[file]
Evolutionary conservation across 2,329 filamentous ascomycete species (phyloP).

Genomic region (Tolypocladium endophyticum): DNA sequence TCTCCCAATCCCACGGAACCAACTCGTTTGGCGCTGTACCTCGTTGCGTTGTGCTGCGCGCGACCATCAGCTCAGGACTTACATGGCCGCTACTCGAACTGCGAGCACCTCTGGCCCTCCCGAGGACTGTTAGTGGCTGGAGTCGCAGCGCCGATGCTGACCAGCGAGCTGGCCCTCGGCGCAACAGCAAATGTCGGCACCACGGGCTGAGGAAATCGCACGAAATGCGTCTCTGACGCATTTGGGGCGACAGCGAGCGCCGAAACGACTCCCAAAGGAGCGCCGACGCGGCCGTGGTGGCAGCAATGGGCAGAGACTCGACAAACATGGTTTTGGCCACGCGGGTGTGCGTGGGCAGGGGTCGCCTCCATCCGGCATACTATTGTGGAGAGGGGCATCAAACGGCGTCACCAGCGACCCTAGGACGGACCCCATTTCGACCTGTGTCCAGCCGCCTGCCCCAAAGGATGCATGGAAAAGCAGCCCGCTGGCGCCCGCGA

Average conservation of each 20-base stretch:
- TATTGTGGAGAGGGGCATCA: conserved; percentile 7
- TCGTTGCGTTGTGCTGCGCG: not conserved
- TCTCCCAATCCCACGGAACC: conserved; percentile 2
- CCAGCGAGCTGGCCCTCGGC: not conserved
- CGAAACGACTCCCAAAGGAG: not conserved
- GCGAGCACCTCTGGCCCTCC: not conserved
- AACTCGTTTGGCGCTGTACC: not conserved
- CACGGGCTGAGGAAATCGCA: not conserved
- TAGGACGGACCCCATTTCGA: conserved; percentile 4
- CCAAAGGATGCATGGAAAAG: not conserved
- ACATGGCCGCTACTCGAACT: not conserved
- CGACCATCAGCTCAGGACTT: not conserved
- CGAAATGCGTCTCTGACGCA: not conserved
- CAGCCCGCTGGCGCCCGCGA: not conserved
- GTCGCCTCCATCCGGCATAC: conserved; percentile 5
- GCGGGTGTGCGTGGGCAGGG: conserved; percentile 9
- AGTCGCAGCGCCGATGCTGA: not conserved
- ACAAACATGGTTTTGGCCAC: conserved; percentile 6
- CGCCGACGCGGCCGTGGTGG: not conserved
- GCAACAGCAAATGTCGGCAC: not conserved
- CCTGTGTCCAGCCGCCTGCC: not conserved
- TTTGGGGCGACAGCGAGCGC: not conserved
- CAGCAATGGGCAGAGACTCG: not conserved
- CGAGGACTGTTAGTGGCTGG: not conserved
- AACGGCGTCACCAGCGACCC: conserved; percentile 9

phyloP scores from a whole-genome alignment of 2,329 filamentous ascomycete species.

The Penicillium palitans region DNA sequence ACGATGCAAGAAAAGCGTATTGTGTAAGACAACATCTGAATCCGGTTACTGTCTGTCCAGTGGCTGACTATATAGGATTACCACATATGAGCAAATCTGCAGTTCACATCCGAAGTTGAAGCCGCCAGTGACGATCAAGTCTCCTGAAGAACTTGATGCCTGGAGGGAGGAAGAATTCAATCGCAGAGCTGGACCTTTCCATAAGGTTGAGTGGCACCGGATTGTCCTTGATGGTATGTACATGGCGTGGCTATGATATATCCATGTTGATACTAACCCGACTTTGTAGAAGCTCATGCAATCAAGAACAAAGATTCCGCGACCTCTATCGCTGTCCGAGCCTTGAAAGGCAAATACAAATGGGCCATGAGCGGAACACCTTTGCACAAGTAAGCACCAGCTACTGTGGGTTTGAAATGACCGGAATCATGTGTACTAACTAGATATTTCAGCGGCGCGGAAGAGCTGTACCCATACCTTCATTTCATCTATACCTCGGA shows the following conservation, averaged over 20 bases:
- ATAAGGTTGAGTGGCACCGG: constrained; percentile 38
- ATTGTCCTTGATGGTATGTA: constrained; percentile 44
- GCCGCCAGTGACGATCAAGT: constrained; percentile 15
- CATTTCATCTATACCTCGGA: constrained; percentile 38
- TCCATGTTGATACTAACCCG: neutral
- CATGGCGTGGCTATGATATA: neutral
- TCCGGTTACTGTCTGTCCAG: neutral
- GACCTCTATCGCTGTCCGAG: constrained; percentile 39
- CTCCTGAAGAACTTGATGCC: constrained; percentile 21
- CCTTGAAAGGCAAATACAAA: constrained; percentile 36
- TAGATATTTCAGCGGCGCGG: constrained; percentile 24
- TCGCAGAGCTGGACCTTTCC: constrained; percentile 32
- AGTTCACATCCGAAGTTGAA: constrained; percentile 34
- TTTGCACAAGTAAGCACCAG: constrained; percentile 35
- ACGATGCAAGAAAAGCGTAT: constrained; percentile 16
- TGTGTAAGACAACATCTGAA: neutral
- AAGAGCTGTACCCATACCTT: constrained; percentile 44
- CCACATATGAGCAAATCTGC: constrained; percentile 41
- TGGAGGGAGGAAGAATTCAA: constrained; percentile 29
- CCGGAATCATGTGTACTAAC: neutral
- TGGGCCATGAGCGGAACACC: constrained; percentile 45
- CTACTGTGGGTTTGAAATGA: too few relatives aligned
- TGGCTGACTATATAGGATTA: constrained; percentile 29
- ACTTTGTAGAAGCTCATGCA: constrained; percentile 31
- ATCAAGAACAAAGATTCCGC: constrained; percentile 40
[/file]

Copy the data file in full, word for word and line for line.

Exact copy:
Evolutionary conservation across 2,329 filamentous ascomycete species (phyloP).

Genomic region (Tolypocladium endophyticum): DNA sequence TCTCCCAATCCCACGGAACCAACTCGTTTGGCGCTGTACCTCGTTGCGTTGTGCTGCGCGCGACCATCAGCTCAGGACTTACATGGCCGCTACTCGAACTGCGAGCACCTCTGGCCCTCCCGAGGACTGTTAGTGGCTGGAGTCGCAGCGCCGATGCTGACCAGCGAGCTGGCCCTCGGCGCAACAGCAAATGTCGGCACCACGGGCTGAGGAAATCGCACGAAATGCGTCTCTGACGCATTTGGGGCGACAGCGAGCGCCGAAACGACTCCCAAAGGAGCGCCGACGCGGCCGTGGTGGCAGCAATGGGCAGAGACTCGACAAACATGGTTTTGGCCACGCGGGTGTGCGTGGGCAGGGGTCGCCTCCATCCGGCATACTATTGTGGAGAGGGGCATCAAACGGCGTCACCAGCGACCCTAGGACGGACCCCATTTCGACCTGTGTCCAGCCGCCTGCCCCAAAGGATGCATGGAAAAGCAGCCCGCTGGCGCCCGCGA

Average conservation of each 20-base stretch:
- TATTGTGGAGAGGGGCATCA: conserved; percentile 7
- TCGTTGCGTTGTGCTGCGCG: not conserved
- TCTCCCAATCCCACGGAACC: conserved; percentile 2
- CCAGCGAGCTGGCCCTCGGC: not conserved
- CGAAACGACTCCCAAAGGAG: not conserved
- GCGAGCACCTCTGGCCCTCC: not conserved
- AACTCGTTTGGCGCTGTACC: not conserved
- CACGGGCTGAGGAAATCGCA: not conserved
- TAGGACGGACCCCATTTCGA: conserved; percentile 4
- CCAAAGGATGCATGGAAAAG: not conserved
- ACATGGCCGCTACTCGAACT: not conserved
- CGACCATCAGCTCAGGACTT: not conserved
- CGAAATGCGTCTCTGACGCA: not conserved
- CAGCCCGCTGGCGCCCGCGA: not conserved
- GTCGCCTCCATCCGGCATAC: conserved; percentile 5
- GCGGGTGTGCGTGGGCAGGG: conserved; percentile 9
- AGTCGCAGCGCCGATGCTGA: not conserved
- ACAAACATGGTTTTGGCCAC: conserved; percentile 6
- CGCCGACGCGGCCGTGGTGG: not conserved
- GCAACAGCAAATGTCGGCAC: not conserved
- CCTGTGTCCAGCCGCCTGCC: not conserved
- TTTGGGGCGACAGCGAGCGC: not conserved
- CAGCAATGGGCAGAGACTCG: not conserved
- CGAGGACTGTTAGTGGCTGG: not conserved
- AACGGCGTCACCAGCGACCC: conserved; percentile 9

phyloP scores from a whole-genome alignment of 2,329 filamentous ascomycete species.

The Penicillium palitans region DNA sequence ACGATGCAAGAAAAGCGTATTGTGTAAGACAACATCTGAATCCGGTTACTGTCTGTCCAGTGGCTGACTATATAGGATTACCACATATGAGCAAATCTGCAGTTCACATCCGAAGTTGAAGCCGCCAGTGACGATCAAGTCTCCTGAAGAACTTGATGCCTGGAGGGAGGAAGAATTCAATCGCAGAGCTGGACCTTTCCATAAGGTTGAGTGGCACCGGATTGTCCTTGATGGTATGTACATGGCGTGGCTATGATATATCCATGTTGATACTAACCCGACTTTGTAGAAGCTCATGCAATCAAGAACAAAGATTCCGCGACCTCTATCGCTGTCCGAGCCTTGAAAGGCAAATACAAATGGGCCATGAGCGGAACACCTTTGCACAAGTAAGCACCAGCTACTGTGGGTTTGAAATGACCGGAATCATGTGTACTAACTAGATATTTCAGCGGCGCGGAAGAGCTGTACCCATACCTTCATTTCATCTATACCTCGGA shows the following conservation, averaged over 20 bases:
- ATAAGGTTGAGTGGCACCGG: constrained; percentile 38
- ATTGTCCTTGATGGTATGTA: constrained; percentile 44
- GCCGCCAGTGACGATCAAGT: constrained; percentile 15
- CATTTCATCTATACCTCGGA: constrained; percentile 38
- TCCATGTTGATACTAACCCG: neutral
- CATGGCGTGGCTATGATATA: neutral
- TCCGGTTACTGTCTGTCCAG: neutral
- GACCTCTATCGCTGTCCGAG: constrained; percentile 39
- CTCCTGAAGAACTTGATGCC: constrained; percentile 21
- CCTTGAAAGGCAAATACAAA: constrained; percentile 36
- TAGATATTTCAGCGGCGCGG: constrained; percentile 24
- TCGCAGAGCTGGACCTTTCC: constrained; percentile 32
- AGTTCACATCCGAAGTTGAA: constrained; percentile 34
- TTTGCACAAGTAAGCACCAG: constrained; percentile 35
- ACGATGCAAGAAAAGCGTAT: constrained; percentile 16
- TGTGTAAGACAACATCTGAA: neutral
- AAGAGCTGTACCCATACCTT: constrained; percentile 44
- CCACATATGAGCAAATCTGC: constrained; percentile 41
- TGGAGGGAGGAAGAATTCAA: constrained; percentile 29
- CCGGAATCATGTGTACTAAC: neutral
- TGGGCCATGAGCGGAACACC: constrained; percentile 45
- CTACTGTGGGTTTGAAATGA: too few relatives aligned
- TGGCTGACTATATAGGATTA: constrained; percentile 29
- ACTTTGTAGAAGCTCATGCA: constrained; percentile 31
- ATCAAGAACAAAGATTCCGC: constrained; percentile 40